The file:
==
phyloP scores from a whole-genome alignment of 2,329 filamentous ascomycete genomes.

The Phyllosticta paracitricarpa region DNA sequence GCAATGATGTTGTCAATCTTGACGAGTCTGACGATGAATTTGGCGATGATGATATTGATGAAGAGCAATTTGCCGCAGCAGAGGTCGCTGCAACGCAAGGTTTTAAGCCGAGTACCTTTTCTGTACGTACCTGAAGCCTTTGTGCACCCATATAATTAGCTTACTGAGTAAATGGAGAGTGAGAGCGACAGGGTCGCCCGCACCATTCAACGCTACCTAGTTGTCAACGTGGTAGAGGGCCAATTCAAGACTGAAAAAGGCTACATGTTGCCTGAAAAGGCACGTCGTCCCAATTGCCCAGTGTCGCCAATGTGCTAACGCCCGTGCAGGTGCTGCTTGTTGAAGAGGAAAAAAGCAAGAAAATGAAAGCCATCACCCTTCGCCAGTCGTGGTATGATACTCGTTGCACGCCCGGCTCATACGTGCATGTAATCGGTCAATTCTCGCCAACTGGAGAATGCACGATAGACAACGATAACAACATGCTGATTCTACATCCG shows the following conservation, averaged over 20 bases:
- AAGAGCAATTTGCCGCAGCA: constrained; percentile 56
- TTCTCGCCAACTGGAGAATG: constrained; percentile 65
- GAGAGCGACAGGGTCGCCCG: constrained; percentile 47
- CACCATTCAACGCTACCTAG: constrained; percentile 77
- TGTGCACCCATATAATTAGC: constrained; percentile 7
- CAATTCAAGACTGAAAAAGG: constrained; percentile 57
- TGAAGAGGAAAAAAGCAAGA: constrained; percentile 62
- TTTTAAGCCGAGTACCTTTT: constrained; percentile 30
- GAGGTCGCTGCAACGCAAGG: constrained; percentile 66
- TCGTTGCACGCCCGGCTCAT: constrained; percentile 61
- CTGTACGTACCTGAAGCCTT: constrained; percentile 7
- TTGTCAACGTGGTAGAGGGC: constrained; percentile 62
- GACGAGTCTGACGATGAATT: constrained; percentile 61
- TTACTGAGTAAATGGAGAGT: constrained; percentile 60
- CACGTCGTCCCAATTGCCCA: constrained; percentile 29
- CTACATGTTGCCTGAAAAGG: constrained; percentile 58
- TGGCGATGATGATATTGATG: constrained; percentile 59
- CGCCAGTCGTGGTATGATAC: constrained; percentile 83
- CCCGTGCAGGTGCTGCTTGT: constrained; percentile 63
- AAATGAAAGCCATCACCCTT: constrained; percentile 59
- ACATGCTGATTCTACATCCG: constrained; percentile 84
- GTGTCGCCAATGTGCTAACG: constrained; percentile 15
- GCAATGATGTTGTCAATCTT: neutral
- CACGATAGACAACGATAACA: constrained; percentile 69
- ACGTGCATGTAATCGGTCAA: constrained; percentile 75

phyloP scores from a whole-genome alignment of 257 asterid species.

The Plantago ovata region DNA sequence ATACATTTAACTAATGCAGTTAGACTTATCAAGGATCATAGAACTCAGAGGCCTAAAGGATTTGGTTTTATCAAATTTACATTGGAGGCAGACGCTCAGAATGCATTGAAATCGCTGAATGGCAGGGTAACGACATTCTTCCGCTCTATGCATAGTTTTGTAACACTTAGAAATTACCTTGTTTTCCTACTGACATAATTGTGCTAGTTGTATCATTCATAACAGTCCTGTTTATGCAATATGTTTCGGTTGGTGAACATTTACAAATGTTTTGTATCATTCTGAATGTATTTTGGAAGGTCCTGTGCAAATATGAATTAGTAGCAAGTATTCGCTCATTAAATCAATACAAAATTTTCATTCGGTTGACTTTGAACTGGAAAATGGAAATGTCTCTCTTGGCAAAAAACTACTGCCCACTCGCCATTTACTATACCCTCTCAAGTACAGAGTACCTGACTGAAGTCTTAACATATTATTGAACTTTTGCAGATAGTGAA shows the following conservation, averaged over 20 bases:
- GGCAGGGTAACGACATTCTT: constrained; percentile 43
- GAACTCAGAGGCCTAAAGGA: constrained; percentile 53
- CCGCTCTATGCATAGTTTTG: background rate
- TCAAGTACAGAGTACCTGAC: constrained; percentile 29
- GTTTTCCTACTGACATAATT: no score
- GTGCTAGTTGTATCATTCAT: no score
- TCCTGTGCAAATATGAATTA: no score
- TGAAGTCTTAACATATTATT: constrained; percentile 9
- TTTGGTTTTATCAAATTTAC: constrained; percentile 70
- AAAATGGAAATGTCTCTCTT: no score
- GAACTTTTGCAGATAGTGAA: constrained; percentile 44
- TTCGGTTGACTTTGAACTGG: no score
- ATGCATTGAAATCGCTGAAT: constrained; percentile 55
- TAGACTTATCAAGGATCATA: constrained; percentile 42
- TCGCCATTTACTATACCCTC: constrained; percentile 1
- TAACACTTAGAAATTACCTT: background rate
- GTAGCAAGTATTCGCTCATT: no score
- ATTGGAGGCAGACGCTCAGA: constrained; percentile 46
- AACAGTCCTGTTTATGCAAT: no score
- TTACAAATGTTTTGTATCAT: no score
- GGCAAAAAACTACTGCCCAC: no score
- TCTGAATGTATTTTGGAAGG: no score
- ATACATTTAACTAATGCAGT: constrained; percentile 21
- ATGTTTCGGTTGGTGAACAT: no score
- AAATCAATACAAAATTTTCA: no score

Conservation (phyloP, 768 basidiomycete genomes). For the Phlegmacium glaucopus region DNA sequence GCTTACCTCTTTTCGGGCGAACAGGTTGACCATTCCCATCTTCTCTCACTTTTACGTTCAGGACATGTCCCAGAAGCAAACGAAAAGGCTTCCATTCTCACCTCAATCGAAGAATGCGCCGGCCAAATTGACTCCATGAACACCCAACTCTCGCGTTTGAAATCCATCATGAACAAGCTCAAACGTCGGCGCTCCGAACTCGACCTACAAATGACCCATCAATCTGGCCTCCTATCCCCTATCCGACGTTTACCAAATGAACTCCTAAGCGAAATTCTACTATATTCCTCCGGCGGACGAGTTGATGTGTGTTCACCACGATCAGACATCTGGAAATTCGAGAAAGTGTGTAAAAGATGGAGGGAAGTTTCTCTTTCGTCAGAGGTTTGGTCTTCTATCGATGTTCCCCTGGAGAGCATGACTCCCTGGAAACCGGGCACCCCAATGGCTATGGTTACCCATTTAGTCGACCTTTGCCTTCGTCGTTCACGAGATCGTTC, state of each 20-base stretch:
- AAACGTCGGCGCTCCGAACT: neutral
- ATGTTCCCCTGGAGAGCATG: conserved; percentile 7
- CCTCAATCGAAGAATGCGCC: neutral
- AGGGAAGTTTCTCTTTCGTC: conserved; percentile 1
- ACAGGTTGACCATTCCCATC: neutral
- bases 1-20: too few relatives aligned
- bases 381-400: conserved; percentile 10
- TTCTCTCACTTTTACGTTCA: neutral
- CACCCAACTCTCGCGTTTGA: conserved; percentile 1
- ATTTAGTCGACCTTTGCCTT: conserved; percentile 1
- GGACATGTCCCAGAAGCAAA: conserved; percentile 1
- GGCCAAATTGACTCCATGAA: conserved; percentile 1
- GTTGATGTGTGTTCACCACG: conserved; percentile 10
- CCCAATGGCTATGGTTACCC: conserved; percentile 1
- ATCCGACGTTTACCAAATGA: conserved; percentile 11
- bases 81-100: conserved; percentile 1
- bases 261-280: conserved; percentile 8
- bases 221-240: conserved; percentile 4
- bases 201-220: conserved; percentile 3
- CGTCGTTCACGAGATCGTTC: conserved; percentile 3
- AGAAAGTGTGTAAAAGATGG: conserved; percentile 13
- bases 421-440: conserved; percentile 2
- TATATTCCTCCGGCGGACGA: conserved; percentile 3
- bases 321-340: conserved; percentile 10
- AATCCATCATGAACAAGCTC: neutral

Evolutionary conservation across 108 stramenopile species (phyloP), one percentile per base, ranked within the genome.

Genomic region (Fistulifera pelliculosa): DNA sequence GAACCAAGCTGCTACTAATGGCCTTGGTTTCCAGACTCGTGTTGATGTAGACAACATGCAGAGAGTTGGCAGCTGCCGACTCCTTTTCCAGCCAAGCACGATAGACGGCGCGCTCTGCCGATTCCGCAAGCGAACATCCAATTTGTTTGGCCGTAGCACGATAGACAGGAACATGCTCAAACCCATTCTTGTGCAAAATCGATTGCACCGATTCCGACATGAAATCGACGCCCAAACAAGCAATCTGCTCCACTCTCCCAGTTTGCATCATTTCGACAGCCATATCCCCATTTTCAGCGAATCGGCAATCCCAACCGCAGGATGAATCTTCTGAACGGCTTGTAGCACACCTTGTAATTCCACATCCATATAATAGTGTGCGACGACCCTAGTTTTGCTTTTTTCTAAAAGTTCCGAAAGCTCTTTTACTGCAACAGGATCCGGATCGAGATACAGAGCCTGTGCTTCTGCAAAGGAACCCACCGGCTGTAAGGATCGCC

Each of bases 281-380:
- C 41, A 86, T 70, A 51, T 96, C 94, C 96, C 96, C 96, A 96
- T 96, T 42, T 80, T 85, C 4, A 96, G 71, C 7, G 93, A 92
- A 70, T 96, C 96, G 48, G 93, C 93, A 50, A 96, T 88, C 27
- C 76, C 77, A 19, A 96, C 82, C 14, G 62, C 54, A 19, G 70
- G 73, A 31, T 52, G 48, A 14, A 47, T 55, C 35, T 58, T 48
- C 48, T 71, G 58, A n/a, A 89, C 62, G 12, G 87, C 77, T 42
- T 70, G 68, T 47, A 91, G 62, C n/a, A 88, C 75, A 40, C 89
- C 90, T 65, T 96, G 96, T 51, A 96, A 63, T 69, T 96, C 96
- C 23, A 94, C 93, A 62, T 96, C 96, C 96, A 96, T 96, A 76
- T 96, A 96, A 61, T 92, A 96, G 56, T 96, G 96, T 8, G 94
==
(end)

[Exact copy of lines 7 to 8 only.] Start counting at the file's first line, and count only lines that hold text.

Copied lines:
- TGTGCACCCATATAATTAGC: constrained; percentile 7
- CAATTCAAGACTGAAAAAGG: constrained; percentile 57